“If you continue in my word, you are truly my disciples, and you will know the truth and the truth will make you free”.
Let’s read this together. Now we have a mission statement that says we are Fed by the WORD. So we might think the first half is about reading the Bible more. After all, the Bible is what Luther used to change the world. It is part of Word Alone. And you might latch onto the word truth and say all we need to do is to have the right doctrine, the right way of thinking. The Jewish people were thinking wrong, and Jesus corrected their thinking. Friends, this really has nothing to do with that. Let’s back up and ask the question, what it means to continue in my Word. What is the Word? Well the Word is embodied in Jesus. Recall the words of John 1, In the Beginning was the Word. And the Word was with God, and the Word was God. The greek word for continue is the word Meno. It is the same word for Abide. Recall the scripture passages where Jesus says I am the vine you are the branches. Abide in Me. So to continue in the Word is to abide, to be connected, to be in relationship with Jesus. For a faith without Jesus is not a faith at all. It is words on paper, with no substance.
The whole purpose of the Reformation was a turning back to a relationship with Jesus. And what is the truth we are talking about? Recall the words of John 14:6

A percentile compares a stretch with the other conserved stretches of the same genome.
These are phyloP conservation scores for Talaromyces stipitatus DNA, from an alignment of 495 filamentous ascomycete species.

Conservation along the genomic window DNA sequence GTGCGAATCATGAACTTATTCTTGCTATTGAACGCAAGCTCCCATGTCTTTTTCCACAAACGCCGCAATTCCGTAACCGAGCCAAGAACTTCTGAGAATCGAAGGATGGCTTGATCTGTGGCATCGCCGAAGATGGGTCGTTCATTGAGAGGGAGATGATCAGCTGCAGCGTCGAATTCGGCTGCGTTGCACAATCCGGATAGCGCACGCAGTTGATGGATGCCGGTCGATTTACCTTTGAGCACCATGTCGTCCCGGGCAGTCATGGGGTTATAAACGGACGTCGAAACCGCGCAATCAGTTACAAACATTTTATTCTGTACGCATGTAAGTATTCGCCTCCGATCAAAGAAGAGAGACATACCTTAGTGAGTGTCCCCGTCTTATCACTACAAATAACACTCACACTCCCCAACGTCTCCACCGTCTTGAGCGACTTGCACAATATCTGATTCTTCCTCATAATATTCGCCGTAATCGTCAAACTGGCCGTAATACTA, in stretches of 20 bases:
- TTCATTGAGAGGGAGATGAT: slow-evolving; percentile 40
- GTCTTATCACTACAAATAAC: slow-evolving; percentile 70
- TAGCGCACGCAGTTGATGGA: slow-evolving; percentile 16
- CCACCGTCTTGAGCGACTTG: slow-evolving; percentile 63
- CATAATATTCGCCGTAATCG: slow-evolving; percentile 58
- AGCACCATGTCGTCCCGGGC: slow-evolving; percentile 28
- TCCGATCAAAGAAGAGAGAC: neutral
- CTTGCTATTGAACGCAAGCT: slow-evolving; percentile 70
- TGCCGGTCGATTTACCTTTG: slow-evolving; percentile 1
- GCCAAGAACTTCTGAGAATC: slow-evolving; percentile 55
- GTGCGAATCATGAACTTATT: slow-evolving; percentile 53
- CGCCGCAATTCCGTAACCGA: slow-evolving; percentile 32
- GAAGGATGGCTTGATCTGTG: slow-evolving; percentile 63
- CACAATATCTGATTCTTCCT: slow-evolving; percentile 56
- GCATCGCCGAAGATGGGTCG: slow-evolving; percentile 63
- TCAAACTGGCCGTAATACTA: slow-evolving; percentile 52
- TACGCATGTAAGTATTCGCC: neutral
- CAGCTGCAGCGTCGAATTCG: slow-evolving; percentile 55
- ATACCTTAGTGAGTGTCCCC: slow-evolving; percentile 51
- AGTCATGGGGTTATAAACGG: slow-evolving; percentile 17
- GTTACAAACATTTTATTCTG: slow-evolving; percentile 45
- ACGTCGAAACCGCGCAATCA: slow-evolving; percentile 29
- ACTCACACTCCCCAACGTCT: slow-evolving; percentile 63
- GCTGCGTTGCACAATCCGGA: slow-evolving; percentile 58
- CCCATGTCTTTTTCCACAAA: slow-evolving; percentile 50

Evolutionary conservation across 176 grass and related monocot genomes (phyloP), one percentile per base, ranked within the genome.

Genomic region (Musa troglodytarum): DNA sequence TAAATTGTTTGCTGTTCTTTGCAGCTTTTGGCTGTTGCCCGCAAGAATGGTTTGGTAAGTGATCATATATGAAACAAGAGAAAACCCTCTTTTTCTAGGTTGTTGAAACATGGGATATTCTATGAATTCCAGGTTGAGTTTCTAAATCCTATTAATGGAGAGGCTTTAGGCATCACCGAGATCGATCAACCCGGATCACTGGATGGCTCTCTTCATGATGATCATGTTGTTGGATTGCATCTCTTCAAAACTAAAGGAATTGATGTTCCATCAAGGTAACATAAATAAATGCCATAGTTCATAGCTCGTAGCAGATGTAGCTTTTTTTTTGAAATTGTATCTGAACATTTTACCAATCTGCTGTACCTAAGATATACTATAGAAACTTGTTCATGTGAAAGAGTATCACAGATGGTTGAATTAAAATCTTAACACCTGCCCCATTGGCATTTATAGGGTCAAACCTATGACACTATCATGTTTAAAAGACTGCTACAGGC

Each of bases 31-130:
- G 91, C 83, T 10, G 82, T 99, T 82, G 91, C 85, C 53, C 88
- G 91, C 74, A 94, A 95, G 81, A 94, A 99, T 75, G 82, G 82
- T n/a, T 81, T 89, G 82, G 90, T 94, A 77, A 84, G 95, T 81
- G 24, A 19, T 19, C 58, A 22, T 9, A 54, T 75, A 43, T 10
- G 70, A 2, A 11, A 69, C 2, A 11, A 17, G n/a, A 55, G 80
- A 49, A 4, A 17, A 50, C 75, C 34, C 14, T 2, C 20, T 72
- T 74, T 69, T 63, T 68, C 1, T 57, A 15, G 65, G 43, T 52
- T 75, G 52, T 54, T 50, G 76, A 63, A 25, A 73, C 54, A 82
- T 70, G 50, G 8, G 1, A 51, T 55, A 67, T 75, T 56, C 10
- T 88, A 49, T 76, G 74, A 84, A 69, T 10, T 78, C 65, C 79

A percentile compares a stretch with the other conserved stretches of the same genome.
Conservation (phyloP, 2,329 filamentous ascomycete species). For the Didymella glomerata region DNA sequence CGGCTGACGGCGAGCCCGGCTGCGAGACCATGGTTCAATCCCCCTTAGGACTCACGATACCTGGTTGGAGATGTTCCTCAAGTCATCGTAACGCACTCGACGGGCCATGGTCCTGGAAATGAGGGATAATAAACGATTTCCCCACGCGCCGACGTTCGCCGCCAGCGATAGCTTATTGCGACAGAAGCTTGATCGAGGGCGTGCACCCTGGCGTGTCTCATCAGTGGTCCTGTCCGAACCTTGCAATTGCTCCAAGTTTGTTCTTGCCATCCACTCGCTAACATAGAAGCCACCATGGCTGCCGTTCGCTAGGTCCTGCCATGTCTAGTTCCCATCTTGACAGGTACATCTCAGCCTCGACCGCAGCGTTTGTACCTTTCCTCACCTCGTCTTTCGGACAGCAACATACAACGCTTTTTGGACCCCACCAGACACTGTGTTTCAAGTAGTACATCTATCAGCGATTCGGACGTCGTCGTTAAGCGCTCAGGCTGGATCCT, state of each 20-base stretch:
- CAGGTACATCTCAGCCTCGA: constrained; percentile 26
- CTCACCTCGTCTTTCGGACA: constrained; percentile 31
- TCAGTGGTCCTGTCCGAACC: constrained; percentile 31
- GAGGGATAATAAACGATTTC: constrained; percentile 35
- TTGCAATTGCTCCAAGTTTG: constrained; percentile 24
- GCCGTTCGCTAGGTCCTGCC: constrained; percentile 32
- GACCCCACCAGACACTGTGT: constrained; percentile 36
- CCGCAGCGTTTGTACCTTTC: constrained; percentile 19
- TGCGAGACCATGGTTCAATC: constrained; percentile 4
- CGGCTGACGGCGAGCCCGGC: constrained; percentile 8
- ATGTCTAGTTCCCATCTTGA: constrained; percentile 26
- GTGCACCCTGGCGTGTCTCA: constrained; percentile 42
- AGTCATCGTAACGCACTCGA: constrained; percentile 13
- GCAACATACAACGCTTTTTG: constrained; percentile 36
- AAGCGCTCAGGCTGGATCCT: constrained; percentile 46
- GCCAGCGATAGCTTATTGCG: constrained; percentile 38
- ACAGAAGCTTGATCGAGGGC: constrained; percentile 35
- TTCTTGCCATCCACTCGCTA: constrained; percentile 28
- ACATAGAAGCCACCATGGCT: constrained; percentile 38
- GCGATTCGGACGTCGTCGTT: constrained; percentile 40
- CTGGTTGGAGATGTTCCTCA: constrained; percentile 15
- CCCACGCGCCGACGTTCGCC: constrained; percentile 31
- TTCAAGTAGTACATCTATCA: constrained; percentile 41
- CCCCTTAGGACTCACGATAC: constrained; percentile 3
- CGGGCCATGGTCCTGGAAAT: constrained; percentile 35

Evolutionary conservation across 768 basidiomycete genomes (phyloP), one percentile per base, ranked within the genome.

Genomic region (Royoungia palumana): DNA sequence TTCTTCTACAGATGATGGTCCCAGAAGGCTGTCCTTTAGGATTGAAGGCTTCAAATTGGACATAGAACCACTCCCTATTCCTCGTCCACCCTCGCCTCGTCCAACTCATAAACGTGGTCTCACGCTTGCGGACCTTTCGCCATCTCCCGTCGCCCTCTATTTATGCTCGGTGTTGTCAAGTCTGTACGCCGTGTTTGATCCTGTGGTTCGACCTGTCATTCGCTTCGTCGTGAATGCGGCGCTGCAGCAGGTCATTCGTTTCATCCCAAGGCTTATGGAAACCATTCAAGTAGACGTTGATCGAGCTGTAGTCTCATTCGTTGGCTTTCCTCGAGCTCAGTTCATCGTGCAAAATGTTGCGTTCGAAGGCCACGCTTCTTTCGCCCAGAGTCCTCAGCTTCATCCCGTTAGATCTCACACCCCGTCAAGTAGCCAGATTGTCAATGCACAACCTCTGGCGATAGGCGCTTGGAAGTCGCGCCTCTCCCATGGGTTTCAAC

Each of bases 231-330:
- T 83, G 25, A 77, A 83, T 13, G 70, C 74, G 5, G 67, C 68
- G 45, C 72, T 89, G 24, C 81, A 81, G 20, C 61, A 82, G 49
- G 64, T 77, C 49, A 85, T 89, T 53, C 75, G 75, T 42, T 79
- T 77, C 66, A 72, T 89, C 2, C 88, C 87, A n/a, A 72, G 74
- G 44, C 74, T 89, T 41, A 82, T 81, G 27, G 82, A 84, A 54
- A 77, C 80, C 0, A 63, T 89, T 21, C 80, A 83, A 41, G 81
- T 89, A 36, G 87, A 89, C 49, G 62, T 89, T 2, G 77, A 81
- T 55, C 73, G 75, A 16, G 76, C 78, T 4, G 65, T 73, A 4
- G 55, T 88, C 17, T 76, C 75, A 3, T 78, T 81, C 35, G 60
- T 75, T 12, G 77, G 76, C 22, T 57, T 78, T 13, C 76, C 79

“Jesus said to him, “I am the way, and the truth and the life. No one comes to the Father except through me:
So the truth is Jesus. The Word is Jesus. Abiding in Jesus is learning and living a faith of walking daily with our Lord. It is a melding of orthopraxy and orthodoxy. The truth is knowing, trusting and living, as free people because Jesus sets us free. Today we have an affirmation of faith by Karen Marie Knutson. Karen will affirm her faith and is invited to participate in practices that will deepen her faith. But, the goal is never the practices themselves. The goal is a walk with Jesus. Jesus makes us free because we no longer need to rely on ourselves for our salvation. The only thing we have to do is to rely on Jesus. It is as simple as that. So to help you understand, let’s talk a bit about Communion.
We understand communion is forgiveness of sins. Which it is. Lutherans also believe that Jesus is present somehow in communion. So we get caught up into ways of doing things. We take communion every Sunday by intinction. We come forward, we eat wine and bread, and we leave and we have participated in the Lord’s supper. But while we may have done the act,of eating and drinking, we miss the point of it all. Communion is a form of abiding. It is connecting if you will with Jesus. So did you ever think about the fact that if Jesus is present, right thinking, and if we abide in Jesus, that the same Jesus than goes with us when we leave this place. This means than that as we live out our lives, from grocery shopping to taking a Sunday afternoon nap, this Jesus is with us. And whatever happens in our week, good or bad, Jesus can never ever be taken from us. To live that way, is to understand what it means to be free in Christ. That while things of this world, our worries, our concerns, all of the things we deal with are important, they are secondary to a life with Christ.
So to meld right practice with right belief, is to invite and live a life of walking with Jesus. And guess what, Jesus never ever ate Lutefisk. Amen.